Here’s one way I could answer this question: “It’s great! We eat lunch together on Thursdays, have all-hands meetings on Tuesdays, and I mean — ping pong in the office…so fun, amirite?!” But again — does this actually give you any information that might help you decide whether or not you want to work for this place?

The concept of “company culture” has become such a catch-all for “perks” or “fun stuff” that asking it in such a broad way is once again, only asking for a vague answer that’s probably not all that helpful.

What to ask instead:

“How do product or business decisions get made here?”

The truth is that any specific question is better than any generic question, so this is just one example. There are so many elements that factor into “culture” at work — from the people to the organizational design to the way you run meetings to how you celebrate wins. There’s no way you can tease all of that out with a blanket request for someone to tell you about their culture.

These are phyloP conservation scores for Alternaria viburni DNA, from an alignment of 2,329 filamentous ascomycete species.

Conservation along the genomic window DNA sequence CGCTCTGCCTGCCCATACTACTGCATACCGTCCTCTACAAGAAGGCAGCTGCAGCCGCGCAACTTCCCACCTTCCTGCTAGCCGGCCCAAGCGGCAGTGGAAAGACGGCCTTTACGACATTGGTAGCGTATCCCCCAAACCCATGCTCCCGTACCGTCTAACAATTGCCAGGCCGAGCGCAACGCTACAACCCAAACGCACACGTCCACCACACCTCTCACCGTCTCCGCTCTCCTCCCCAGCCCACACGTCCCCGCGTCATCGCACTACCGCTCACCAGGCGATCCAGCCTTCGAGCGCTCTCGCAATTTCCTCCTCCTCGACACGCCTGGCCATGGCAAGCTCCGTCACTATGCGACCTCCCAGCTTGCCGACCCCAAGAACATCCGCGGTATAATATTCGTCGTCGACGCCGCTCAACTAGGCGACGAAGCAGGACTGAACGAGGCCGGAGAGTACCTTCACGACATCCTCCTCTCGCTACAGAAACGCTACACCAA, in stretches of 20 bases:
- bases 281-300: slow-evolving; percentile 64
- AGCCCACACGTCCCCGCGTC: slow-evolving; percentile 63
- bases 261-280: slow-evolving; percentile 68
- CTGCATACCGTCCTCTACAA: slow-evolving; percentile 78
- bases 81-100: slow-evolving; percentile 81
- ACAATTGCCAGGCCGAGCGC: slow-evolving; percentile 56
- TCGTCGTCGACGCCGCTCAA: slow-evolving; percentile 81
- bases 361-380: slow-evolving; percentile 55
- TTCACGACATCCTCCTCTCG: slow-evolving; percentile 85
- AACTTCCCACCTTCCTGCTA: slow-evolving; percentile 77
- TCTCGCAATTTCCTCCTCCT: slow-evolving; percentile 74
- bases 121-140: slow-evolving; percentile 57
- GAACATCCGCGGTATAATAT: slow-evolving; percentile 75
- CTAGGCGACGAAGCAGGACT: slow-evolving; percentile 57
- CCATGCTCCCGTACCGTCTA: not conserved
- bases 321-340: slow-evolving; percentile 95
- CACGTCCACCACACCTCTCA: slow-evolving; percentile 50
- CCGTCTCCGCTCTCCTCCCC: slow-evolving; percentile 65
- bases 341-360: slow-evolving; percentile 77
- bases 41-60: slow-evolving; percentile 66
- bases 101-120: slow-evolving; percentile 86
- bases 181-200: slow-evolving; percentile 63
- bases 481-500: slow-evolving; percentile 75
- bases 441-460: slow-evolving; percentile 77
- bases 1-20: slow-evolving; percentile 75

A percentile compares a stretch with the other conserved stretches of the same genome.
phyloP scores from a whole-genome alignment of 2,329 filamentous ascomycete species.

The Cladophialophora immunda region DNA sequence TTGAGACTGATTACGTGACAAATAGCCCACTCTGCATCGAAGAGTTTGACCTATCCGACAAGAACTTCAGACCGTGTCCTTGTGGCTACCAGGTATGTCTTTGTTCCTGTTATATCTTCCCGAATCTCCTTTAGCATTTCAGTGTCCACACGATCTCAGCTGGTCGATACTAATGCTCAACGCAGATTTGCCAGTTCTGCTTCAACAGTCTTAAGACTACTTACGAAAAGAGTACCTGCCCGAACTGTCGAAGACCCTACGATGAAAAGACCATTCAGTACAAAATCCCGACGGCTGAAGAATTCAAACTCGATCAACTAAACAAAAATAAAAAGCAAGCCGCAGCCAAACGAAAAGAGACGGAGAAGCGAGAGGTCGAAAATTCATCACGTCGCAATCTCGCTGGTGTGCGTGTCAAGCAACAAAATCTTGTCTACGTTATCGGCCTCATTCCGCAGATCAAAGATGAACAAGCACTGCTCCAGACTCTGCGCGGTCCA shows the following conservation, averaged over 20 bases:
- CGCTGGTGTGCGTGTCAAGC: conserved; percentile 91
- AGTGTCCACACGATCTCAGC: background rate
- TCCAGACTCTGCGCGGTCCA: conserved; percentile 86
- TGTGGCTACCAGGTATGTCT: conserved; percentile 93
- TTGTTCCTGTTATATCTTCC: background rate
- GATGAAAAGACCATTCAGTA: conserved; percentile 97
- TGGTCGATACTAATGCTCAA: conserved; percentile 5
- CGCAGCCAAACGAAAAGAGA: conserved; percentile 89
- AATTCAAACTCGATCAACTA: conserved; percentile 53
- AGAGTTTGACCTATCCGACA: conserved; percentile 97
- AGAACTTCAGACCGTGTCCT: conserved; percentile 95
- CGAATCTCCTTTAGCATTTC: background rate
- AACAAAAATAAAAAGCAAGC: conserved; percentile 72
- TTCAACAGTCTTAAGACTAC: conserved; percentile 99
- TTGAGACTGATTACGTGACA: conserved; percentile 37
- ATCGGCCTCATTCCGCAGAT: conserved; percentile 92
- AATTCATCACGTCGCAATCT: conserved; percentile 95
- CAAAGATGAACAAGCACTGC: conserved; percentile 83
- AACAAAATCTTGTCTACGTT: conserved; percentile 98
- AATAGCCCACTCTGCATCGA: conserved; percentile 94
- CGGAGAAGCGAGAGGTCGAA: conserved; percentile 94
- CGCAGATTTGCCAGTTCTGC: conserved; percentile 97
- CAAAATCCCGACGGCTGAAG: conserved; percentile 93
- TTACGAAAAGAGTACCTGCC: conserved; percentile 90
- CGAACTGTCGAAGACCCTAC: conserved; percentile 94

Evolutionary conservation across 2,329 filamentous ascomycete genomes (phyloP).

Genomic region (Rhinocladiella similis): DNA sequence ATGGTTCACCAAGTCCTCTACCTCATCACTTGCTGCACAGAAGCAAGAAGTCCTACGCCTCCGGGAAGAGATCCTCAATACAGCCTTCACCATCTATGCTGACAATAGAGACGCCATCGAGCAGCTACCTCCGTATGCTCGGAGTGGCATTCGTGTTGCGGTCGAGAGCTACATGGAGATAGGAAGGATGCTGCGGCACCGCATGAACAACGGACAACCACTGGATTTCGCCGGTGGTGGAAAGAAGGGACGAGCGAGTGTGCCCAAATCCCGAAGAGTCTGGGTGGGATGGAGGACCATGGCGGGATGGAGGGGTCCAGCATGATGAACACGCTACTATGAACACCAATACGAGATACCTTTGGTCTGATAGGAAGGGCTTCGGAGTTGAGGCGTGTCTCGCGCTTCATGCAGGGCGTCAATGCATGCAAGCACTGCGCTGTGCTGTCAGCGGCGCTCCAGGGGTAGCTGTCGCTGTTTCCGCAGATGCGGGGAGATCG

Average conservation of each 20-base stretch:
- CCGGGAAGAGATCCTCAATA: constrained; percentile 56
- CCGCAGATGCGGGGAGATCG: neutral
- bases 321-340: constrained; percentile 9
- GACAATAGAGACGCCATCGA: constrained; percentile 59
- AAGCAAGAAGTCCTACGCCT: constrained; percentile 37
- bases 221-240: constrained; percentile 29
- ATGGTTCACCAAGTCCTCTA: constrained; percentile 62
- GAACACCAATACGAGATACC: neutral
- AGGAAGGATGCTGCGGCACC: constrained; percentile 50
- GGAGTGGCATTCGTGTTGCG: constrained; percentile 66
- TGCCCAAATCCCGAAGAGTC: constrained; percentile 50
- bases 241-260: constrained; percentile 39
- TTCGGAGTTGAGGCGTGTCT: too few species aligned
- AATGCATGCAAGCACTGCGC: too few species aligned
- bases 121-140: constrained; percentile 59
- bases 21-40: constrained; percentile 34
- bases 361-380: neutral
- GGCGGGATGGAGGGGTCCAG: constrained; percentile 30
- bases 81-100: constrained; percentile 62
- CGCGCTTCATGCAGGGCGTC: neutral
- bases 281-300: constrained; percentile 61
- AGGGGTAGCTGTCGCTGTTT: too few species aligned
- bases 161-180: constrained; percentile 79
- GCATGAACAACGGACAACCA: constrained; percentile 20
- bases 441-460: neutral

I’d encourage you to try really hard to avoid even using the phrase “company culture” in a job interview. Instead, challenge yourself to consider what exactly you’re looking to better understand. Do you want to know whether people have friends at work? Ask about social activities outside of work? Do you want to know whether it’s a meeting culture, an email culture, or a Slack culture? Ask where information lives and how decisions get made. Do you want to know if the CEO is a tyrant who micromanages everyone? Ask about the best example of cross-department collaboration and pay close attention to who was involved in the process. Truly, any question you can ask will be better than asking about culture. Do yourself a favor and reach for something deeper.